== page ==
State animal rescue helps in seizure



UPDATE, 9:15 a.m., Feb. 17: Dan Paden, senior research associate in the cruelty investigations department at PETA, wrote in saying that PETA has proof that PETCO purchased animals from U.S. Global Exotics. He says:

Testimony in the seven-day civil hearing before Arlington Municipal Judge Michael Smith confirmed that USGE sold animals to suppliers of PETCO and PetSmart. Many of the animals pulled out of USGE in the nick of time were headed to PetSmart and PETCO distributors—and PETCO and PetSmart store shelves—nationwide. Further, a PetSmart representative’s self-congratulatory announcement that the company donated money—a drop in the bucket spent by PETA and other nonprofit organizations working around the clock to get these animals out of harm's way and to provide them with the basic necessities of which they have been deprived—toward these “unfortunate” animals’ care rings hollow.


UPDATE, 3:30 p.m., Jan. 12: Bruce K. Richardson, corporate communications director for PetSmart, wrote in saying that PetSmart has never purchased animals from U.S. Global Exotics. He says:

We do not purchase pets from this supplier. On this subject, you might be interested to know that PetSmart Charities provided a financial grant of $10,000 to the Texas SPCA to help defray expenses associated with its rescue and care of these unfortunate animals and reptiles.

PETA maintains the allegation these chains received animals from Global Exotics. The discrepancy is reflected below.

On Dec. 15, more than 26,000 animals were seized by animal welfare groups and the city of Arlington, Texas, from U.S. Global Exotics, an online company that sold exotic reptiles and mammals to collectors and pet stores — including PetSmart and PETCO, according to PETA — across the country. PETA discovered inhumane treatment through an undercover veterinary technician who documented animal mistreatment over a period of months.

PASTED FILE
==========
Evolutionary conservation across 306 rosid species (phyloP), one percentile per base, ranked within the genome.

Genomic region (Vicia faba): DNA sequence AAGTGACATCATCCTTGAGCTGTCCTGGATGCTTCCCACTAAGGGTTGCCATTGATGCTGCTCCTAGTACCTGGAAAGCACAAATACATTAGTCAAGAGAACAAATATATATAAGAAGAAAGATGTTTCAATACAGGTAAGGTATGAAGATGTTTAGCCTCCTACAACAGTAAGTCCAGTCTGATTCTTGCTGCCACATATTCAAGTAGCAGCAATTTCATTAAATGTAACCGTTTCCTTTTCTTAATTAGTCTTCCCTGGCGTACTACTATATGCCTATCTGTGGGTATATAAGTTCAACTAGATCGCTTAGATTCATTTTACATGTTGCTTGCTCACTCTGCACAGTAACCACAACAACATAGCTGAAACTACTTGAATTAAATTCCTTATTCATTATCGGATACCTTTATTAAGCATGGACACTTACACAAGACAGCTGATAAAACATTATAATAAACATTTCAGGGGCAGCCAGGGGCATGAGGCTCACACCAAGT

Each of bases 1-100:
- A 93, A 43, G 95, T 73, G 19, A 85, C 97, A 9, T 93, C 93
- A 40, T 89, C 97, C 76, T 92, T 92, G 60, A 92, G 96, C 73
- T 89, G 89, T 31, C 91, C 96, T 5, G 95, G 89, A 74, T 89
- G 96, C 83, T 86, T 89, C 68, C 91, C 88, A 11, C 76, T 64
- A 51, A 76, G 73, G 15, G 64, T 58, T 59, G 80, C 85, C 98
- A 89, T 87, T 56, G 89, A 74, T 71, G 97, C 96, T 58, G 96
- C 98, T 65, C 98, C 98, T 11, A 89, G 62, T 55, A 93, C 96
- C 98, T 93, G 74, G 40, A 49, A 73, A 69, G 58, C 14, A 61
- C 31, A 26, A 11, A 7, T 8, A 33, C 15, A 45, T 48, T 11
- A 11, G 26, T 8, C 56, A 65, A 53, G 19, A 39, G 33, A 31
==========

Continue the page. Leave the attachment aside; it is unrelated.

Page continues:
PETA claims that PetSmart and PETCO bought from Global Exotics; PetSmart has denied the claim.

According to officials, this was the largest animal seizure in U.S. history.

Prior to the raid, Ann-Elizabeth Nash, executive director of the Colorado Reptile Humane Society of Longmont was consulted with the information and photographs for her expert opinion on proper reptile care. Nash was on-site during the seizure.

Nash was tasked with sorting through bagged and crated iguanas to separate the living from the dead. The animals were kept for over two weeks in the 58-degree warehouse without being removed from their shipping containers. She reports that 80% of the bags contained dead iguanas, some with mold growing on the dead bodies. She and 4 others captured more than 8000 other live lizards for removal from the business. Afterwards, Nash managed the vast number of lizards and snakes in a temporary off-site shelter.

Global Exotics was charged in a civil case with cruelty, which may result in felony charges. An appeal is possible, but if the ruling is upheld, the CoRHs will take some of the animals.

For more on the story, visit PETA's Web site here.

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